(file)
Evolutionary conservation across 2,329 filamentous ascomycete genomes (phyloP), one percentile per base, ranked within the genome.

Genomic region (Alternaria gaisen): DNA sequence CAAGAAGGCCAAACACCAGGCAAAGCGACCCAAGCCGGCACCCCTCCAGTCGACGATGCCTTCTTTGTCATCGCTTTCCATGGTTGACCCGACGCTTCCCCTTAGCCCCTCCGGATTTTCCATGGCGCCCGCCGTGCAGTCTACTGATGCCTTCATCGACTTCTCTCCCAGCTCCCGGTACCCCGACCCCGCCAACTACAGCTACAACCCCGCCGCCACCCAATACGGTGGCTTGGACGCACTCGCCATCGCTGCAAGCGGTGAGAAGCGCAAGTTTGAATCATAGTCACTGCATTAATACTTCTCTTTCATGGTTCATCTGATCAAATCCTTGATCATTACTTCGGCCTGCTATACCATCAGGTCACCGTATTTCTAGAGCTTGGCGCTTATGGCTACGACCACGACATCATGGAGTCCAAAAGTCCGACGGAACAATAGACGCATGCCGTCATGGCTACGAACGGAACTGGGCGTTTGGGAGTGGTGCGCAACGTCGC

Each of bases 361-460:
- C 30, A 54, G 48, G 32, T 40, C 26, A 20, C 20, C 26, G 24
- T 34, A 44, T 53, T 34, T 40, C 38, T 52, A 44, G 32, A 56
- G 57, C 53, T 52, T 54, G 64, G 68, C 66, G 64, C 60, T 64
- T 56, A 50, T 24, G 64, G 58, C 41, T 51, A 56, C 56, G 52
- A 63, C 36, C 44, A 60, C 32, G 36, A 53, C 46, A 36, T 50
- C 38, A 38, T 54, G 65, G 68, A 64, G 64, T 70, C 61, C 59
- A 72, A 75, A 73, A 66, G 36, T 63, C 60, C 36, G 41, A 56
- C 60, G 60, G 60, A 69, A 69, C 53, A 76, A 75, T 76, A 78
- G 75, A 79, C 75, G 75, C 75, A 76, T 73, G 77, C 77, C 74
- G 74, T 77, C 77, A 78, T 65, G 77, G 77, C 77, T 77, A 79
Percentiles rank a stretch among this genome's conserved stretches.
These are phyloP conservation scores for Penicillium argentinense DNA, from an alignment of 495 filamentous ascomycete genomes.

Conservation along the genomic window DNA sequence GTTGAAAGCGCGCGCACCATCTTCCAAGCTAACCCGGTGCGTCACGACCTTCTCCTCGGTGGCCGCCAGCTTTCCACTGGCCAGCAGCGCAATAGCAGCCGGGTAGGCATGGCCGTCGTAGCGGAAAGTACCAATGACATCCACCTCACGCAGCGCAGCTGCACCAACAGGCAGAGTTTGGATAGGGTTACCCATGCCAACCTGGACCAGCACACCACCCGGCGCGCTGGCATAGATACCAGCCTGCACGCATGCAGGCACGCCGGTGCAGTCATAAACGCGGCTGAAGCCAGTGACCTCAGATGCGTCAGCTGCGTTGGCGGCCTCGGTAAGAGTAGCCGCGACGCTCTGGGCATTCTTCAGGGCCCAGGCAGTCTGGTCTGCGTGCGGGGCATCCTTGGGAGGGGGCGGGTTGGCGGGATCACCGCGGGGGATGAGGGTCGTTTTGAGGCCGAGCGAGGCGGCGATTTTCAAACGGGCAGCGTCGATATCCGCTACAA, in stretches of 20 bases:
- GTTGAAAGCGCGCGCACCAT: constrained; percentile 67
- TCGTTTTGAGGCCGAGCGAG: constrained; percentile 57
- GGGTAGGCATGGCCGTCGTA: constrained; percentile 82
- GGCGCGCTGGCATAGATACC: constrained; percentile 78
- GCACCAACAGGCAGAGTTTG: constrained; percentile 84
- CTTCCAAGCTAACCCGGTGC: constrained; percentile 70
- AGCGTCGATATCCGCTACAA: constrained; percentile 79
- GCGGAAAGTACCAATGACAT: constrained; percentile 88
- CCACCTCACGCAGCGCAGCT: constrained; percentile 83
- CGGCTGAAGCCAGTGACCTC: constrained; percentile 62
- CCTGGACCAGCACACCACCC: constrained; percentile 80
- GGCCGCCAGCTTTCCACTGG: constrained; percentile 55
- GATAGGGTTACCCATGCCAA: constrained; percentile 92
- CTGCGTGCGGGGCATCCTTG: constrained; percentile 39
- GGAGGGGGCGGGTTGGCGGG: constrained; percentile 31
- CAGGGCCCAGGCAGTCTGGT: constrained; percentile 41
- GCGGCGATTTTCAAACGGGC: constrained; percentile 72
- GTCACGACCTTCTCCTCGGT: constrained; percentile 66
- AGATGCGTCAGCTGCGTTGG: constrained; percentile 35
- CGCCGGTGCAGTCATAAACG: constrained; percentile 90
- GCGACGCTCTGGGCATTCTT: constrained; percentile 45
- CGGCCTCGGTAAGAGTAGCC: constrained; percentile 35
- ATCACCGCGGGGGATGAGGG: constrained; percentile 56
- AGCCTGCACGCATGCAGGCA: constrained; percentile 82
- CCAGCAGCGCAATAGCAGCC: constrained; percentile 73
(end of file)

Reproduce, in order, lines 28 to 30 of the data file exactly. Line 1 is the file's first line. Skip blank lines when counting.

- GGCCGCCAGCTTTCCACTGG: constrained; percentile 55
- GATAGGGTTACCCATGCCAA: constrained; percentile 92
- CTGCGTGCGGGGCATCCTTG: constrained; percentile 39